Fileless malware refers to malicious software that doesn’t require downloading or installing new files. Instead, it uses processes native to the operating system to launch attacks and can bypass application whitelisting and hide within native files like the registry.
Cybercriminals use native tools to steal credentials and gain entry to any environment they invade, so deploying endpoint protection solutions and providing employee training are often key ways of mitigating these attacks.
Attackers typically gain entry to networks through unpatched applications or software vulnerabilities; however, attackers also utilize fileless attacks as a method for circumventing security tools. Fileless malware uses native code hidden within programs already running on a system – making detection by antivirus tools difficult and blocking harder still. Luckily, IT administrators and MSPs can take various preventive steps against fileless malware in order to stop hackers from exploiting their networks.
The first step to prevent malicious attacks on systems is disabling tools hackers could use to breach them, such as PowerShell 2.0, which was released over 10 years ago without the security features found in more modern versions. IT teams can achieve this through NinjaOne Endpoint Management, which allows IT teams to configure granular policies that prevent users from running tools like PowerShell.
As threats evolve, IT teams must carefully monitor network traffic for any unexpected blips in usage patterns that might indicate that fileless malware has infiltrated a machine. Ensuring users only access essential programs will further lessen hackers’ chances of taking control. Finally, cybersecurity awareness training can play an invaluable role in protecting against these threats, especially when staff is trained only to click links from trusted sources.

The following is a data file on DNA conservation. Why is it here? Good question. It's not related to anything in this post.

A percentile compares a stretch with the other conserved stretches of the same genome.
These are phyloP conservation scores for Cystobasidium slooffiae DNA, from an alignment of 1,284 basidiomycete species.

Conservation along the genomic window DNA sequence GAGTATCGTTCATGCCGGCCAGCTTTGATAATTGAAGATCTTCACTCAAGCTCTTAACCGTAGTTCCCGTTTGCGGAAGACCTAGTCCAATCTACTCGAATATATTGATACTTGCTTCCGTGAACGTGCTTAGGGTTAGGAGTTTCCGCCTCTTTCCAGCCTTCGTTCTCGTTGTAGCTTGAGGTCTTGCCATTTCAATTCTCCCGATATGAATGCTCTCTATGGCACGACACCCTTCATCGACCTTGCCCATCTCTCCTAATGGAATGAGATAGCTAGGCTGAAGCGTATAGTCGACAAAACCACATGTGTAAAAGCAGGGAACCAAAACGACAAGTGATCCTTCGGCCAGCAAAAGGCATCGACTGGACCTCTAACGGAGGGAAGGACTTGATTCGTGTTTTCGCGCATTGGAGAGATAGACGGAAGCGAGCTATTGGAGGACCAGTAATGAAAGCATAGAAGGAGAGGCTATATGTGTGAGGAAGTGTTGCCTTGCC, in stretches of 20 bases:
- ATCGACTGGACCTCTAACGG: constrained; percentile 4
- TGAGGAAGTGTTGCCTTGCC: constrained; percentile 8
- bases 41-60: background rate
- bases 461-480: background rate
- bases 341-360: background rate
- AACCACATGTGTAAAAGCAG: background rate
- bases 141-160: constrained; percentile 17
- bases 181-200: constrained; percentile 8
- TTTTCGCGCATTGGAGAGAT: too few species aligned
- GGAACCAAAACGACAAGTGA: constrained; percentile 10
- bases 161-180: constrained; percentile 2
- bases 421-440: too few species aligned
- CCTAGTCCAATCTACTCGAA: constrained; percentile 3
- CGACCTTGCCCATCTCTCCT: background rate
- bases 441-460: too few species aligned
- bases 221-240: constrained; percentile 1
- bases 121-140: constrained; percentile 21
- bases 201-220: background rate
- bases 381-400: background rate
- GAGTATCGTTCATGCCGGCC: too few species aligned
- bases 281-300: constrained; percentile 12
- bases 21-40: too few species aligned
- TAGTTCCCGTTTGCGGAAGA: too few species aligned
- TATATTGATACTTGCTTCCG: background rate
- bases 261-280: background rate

Monitor Network Traffic
Attackers use techniques that bypass security mechanisms in order to gain entry and use fileless malware as tools for credential theft, data exfiltration, or persistent attacks. Recognizing and mitigating these attacks requires going beyond signature-based detection methods.
Since fileless malware runs in memory, it can evade detection by traditional antivirus and endpoint protection software that scans files. However, behavioral analysis may help uncover such threats; this approach involves looking at computer process logs and activity on an endpoint for anomalous patterns that might indicate compromise – for example, a user accessing databases at unusual hours or downloading unfamiliar programs could indicate that their system is compromised.
Cybercriminals who use fileless malware typically target commonly used applications like Microsoft Word, Excel, and PowerShell by exploiting VBA or JScript within them to deliver their payload and gain entry to machines or networks.